Case Study: ‘Robbie’

Copy written for Citizens Advice — Windrush campaign

FULL LENGTH VERSION

Robbie arrived in England from the Caribbean in 1958 when he was four years old. Although his parents had new UK passports, Robbie remained an undocumented Barbados citizen all his life.

In 2012 Robbie’s employer asked for evidence of his right to work in the UK under the Home Office’s ‘hostile environment’ policy. This was a problem as Robbie had never owned any identification papers, so he set about getting some.

Robbie’s efforts quickly hit a dead end. His application for a passport but was refused because he couldn’t prove who he was. To solve this problem Robbie asked the home Office to reconsider his immigration status but he was turned down for the same reason.

After more than a decade working as a carer, Robbie was not only sacked from his job but also barred from accessing any public services. He was unable to get treatment for his medical condition, unable to get work and the DVLA even refused him a driving licence.

Robbie suffered from depression which, untreated, now began to spiral. Without an income the family home was soon lost. Robbie separated from his disabled wife and three children and, all too quickly, went from family breadwinner to homeless vagrant. “The whole thing was just so overwhelming,” says Robbie.

After spending time in prison, Robbie was released without support. Homeless again, he tried to claim Universal Credit but was refused because he wasn’t a UK citizen. Robbie was getting sick and his untreated depression was fast becoming a severe mental health issue.

After he was found a place in emergency accommodation, Robbie was referred to Citizens Advice by the Home Office under the Windrush Compensation Scheme. Robbie spoke to our adviser, Monica. “When I booked Robbie’s interview, he was so happy,” says Monica. “It showed on his face that this was the first time someone has listened and was willing to take up his case. “

Monica found that Robbie easily met the eligibility criteria for Windrush compensation as he’d lost everything despite having a lawful right to reside in the UK. “I felt uplifted,” says Robbie. “Like a ton of weight had finally been lifted from my shoulders.”

Monica assisted Robbie with his Windrush claim form, she prepared a covering letter for him, collated evidence and submitted everything on his behalf. She kept Robbie informed during every step of the process. “Monica was empathic, interested and helpful, she made it all much easier,” says Robbie.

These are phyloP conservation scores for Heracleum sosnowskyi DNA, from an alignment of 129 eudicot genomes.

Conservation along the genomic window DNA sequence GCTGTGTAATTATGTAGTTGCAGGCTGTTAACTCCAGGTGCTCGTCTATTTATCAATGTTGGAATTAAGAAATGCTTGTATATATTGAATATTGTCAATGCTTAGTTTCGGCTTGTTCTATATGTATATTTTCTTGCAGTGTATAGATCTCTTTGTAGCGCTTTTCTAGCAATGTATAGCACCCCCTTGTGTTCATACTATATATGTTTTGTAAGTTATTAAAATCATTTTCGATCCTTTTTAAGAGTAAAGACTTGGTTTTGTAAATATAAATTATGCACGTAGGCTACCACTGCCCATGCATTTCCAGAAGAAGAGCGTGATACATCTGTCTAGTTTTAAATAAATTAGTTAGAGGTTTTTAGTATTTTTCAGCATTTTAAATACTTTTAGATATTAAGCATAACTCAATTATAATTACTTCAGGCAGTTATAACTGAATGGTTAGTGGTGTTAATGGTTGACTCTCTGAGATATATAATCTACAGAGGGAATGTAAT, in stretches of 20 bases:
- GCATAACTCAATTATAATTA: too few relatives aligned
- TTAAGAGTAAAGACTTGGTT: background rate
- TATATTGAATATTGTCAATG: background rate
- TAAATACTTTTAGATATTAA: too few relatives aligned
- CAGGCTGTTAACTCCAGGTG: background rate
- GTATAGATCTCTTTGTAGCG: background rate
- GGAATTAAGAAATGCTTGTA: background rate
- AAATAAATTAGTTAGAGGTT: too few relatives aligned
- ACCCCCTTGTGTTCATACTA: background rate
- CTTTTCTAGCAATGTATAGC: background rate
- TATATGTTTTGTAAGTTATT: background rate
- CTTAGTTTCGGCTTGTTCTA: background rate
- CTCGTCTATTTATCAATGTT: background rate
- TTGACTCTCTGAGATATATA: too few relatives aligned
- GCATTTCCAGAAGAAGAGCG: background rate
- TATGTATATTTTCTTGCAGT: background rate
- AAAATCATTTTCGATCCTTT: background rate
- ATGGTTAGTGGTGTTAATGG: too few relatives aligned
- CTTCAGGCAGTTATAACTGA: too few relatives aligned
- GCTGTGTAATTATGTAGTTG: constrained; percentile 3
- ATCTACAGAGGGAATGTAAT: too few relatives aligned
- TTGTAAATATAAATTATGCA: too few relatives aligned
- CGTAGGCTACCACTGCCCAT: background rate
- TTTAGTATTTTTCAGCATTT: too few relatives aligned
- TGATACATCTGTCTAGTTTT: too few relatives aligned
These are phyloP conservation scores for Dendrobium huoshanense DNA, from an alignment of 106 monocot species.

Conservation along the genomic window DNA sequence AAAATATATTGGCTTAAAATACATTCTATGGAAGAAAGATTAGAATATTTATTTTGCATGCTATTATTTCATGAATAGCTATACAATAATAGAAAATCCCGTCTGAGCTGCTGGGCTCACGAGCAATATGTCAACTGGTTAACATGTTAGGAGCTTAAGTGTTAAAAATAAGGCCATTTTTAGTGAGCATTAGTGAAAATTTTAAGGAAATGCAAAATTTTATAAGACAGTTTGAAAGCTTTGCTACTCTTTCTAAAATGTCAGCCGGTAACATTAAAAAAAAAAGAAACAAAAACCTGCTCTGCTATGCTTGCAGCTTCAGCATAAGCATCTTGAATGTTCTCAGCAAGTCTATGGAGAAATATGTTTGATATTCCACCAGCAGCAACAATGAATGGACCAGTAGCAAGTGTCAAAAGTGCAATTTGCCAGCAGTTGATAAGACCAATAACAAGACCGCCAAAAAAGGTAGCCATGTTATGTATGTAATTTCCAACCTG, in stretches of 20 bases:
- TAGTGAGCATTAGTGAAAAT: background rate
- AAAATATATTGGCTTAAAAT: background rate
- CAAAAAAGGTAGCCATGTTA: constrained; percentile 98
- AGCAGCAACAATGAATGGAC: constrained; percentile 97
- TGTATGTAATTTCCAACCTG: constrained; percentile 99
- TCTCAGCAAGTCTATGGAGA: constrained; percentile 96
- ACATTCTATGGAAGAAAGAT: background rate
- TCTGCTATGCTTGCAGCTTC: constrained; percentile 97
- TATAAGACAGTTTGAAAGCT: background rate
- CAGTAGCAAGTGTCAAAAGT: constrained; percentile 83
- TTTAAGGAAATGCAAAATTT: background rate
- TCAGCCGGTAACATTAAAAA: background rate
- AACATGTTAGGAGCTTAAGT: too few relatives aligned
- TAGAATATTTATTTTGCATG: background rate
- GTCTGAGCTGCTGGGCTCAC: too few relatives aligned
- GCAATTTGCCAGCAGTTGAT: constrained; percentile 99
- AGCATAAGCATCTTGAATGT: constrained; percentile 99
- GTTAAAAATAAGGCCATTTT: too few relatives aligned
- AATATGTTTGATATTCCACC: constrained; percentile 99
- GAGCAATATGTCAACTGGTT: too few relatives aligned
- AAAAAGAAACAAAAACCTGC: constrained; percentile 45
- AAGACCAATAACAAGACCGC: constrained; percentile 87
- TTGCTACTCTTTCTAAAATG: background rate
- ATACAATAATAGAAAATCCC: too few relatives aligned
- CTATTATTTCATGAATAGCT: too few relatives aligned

The Home Office accepted Robbie’s Windrush compensation claim and made a preliminary award of £10,000 with more payments to follow. “I helped ensure that some of the wrong caused to client had been made right,” says Monica.

“Monica kept me fully updated,” says Robbie. She still checks in with me once a month — which is more than the Home Office really.”

Robbie now has all the rights of a UK citizen, the family are reunited and Robbie is looking forward to starting a new job. After suffering a decade of trauma, trapped and unable to prove his own identity, Robbie is still undergoing therapy but life is looking more positive.

“I’m really doing ok now,” says Robbie. “Everything that happened is coming to a close, I’m very happy.”

  • not his real name

CONDENSED VERSION

Without Robbie’s income the family home was soon lost. After separating from his wife and their three children, Robbie went from family breadwinner to living on the streets. Without access to the NHS to treat his depression, Robbie’s mental health began to spiral and he would remain homeless for years.

Eventually, Robbie was put in touch with our advisor, Monica. She found that he easily met the eligibility criteria for the Windrush Compensation Scheme. Monica assisted Robbie with forms, collating evidence and submitting documents on his behalf.

The Home Office accepted Robbie’s Windrush claim and made a preliminary award of £10,000 with more payments to follow. Robbie now has all the rights of a UK citizen and with the family reunited, Robbie is looking forward to starting a new job and even has a new flat. He’s now receiving treatment for his depression and life is looking far more positive.

“I’m really doing ok now,” says Robbie. “Everything that happened is coming to a close, I’m very happy.”

*not his real name

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Jules Powis

I’ve written for BBC radio, science podcasts and video journalism plus online content for a wide range of clients in both the commercial and public sector.